You are here: Home » International » News » Economy
Business Standard

Coronavirus cases in India cross 60; UNCTAD warns of global recession

The United Nations Conference on Trade and Development said the virus outbreak can cost global economy up to $2 trillion this year

Agencies  |  United Nations/ New Delhi 

The IAF’s C-17 Globemaster aircraft brings back 58 Indians from coronavirus-hit Iran. It landed at Hindon airbase in Ghaziabad, from where the evacuees were taken to a medical facility

The outbreak could cost the up to $2 trillion this year, the UN's trade and development agency said, warning that shock from the epidemic will cause a in some countries and depress global annual growth to below 2.5 per cent.

The United Nations Conference on Trade and Development (UNCTAD) last week had apprehended a $348-million trade impact on India because of the epidemic and that the country figured among the top 15 economies most affected as the manufacturing slowdown in China disrupted world trade.

India on Tuesday witnessed fresh cases of emerging in Kerala (six), Karnataka (three) and Maharashtra (three). With these new cases, the number of infected people in the country was now over 50.

Holi celebrations, too, remained mostly subdued across the country as people avoided joining large groups and venturing out beyond their colonies. Several top politicians, including Prime Minister Narendra Modi, skipped Holi gatherings.

"Only last year people took to streets and celebrated Holi with no holds barred, but there was no replication of last year's scene anywhere in our neighbourhood due to scare," said Prakhar Medatwal, a resident of Natanion ka Rasta in the old city area of Jaipur.


The epidemic’s shadow on Holi celebrations in Chennai

Not only India, but several other countries continued to witness a rapidly increasing number of coronavirus cases and deaths. In the battle against the epidemic, many European airways suspended flights to Italy, the second-most affected nation after China.

As the cost of coronavirus epidemic for the world mounted, Richard Kozul-Wright, director, Division on Globalization and Development Strategies, UNCTAD, said: “We envisage a slowdown in the to under 2 per cent for this year, and that will probably cost in the order of $1 trillion, compared with what people were forecasting back in September.”

The UN agency said that apart from the tragic human consequences of the COVID-19 (coronavirus) epidemic, the economic uncertainty it has sparked will likely cost the $1 trillion in 2020.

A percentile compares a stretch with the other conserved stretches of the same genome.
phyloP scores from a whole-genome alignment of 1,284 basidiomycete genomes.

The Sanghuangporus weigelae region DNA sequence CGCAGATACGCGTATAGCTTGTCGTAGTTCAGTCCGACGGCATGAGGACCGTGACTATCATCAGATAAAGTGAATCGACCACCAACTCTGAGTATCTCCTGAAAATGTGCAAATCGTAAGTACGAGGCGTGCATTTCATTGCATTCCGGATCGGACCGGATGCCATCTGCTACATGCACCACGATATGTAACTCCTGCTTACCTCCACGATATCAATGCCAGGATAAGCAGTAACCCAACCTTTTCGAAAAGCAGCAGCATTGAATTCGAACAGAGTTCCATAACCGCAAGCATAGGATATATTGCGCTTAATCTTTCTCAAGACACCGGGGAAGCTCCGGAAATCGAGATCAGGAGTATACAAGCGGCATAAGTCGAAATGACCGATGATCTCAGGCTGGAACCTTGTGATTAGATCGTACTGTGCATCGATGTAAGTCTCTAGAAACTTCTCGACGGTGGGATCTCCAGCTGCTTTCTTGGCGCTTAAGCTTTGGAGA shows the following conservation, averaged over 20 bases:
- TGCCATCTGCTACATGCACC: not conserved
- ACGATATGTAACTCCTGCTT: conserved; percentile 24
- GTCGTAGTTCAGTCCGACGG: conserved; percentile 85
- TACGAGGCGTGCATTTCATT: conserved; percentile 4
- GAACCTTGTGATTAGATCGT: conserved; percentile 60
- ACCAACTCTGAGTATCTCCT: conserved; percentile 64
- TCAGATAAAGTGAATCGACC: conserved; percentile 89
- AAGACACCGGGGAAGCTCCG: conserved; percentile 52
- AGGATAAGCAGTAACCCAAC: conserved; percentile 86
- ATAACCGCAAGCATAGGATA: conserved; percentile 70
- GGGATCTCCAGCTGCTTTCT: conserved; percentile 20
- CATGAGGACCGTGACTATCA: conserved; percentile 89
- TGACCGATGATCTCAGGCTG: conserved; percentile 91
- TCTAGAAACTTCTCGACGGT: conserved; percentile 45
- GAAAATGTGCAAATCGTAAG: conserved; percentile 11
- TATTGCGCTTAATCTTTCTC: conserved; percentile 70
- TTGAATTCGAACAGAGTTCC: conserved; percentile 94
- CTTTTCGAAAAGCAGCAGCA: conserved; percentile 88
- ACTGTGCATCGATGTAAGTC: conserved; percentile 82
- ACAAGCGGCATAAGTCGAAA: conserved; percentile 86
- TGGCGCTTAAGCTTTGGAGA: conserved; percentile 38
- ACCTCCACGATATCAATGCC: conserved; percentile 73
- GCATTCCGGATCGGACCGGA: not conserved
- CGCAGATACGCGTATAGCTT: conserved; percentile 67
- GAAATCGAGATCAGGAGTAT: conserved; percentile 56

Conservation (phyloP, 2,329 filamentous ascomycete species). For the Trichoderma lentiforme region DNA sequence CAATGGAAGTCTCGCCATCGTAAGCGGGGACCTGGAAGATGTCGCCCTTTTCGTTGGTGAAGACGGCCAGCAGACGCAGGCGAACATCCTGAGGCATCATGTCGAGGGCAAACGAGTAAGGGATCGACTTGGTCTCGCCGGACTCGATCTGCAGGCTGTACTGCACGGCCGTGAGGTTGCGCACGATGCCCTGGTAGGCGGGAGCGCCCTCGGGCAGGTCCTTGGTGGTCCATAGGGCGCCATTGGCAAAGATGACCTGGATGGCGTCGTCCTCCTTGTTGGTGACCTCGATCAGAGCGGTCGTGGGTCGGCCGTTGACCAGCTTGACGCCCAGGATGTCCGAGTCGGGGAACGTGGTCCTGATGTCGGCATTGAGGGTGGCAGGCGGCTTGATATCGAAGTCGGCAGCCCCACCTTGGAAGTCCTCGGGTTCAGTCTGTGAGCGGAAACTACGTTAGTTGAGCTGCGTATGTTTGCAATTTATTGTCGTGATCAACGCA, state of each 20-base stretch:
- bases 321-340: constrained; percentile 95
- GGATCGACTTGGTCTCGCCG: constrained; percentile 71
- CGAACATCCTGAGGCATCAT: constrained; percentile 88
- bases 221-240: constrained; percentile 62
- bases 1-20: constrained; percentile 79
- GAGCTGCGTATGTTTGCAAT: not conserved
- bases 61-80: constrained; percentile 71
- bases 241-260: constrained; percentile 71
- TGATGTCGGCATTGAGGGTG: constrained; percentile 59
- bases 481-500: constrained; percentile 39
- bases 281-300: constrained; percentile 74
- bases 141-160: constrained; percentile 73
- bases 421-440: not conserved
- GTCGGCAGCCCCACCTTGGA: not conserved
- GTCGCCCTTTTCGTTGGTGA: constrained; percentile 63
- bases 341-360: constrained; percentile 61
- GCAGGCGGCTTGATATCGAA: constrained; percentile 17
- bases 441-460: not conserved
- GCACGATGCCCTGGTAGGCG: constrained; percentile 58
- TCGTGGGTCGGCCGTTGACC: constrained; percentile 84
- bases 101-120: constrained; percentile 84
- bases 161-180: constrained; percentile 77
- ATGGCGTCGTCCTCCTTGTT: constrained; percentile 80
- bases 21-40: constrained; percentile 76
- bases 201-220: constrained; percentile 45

A preliminary downside scenario sees a $2-trillion shortfall in global income with a $220-billion hit to developing countries (excluding China). The most badly affected economies in this scenario will be oil-exporting countries, but also other commodity exporters, which stand to lose more than one percentage point of growth, as well as those with strong trade linkages to the initially shocked economies.

Xi jinping, china, coronavirus

Chinese President Xi Jinping visits Wuhan, the outbreak’s epicentre

Growth decelerations between 0.7 per cent and 0.9 per cent are likely to occur in countries, such as Canada, Mexico and the Central American region, in the Americas; countries deeply inserted in the global value chains of East and South Asia, and countries in the immediacy of the European Union.

Launching the UNCTAD report as world financial markets tumbled over concerns about supply-chain interruptions from China, and oil price uncertainty among major producers, Kozul-Wright warned that a few countries were likely to be left unscathed by the outbreak's financial ramifications.

One "Doomsday scenario" in which the world economy grew at only 0.5 per cent, would involve "a $2-trillion hit" to gross domestic product, he said, adding that collapsing oil prices had been "a contributing factor to that growing sense of unease and panic." While it was difficult to predict how the financial markets will react to COVID-19's impacts "what they do suggest is a world that is extremely anxious," he said.

Campus life at Harvard, MIT, Trinity upended

Harvard University asked its students on Tuesday not to return to campus after Spring Break and said it would begin moving to virtual instruction for graduate and undergraduate classes amid the coronavirus outbreak. MIT schools, departments, labs, centres, and offices, too, have either postponed or cancel large events through May 15. Ireland’s oldest university, Trinity College, too, has been forced to move all lectures online.

Worker at Apple’s Europe HQ tested positive

A worker at Apple's European headquarters in Cork, Ireland, has tested positive for coronavirus — one of the 24 cases reported so far in the country. Apple, which is one of Ireland's largest multinational employers, said the employee who tested positive is now in self-isolation and that they feel the risk to others is low while they coordinate closely with local health authorities.

Japan unveils fresh package

Japanese Prime Minister Shinzo Abe on Tuesday announced a second emergency package to tackle economic woes stemming from the coronavirus outbreak, including $15 billion in loan programmes to support small businesses.

First Published: Tue, March 10 2020. 22:36 IST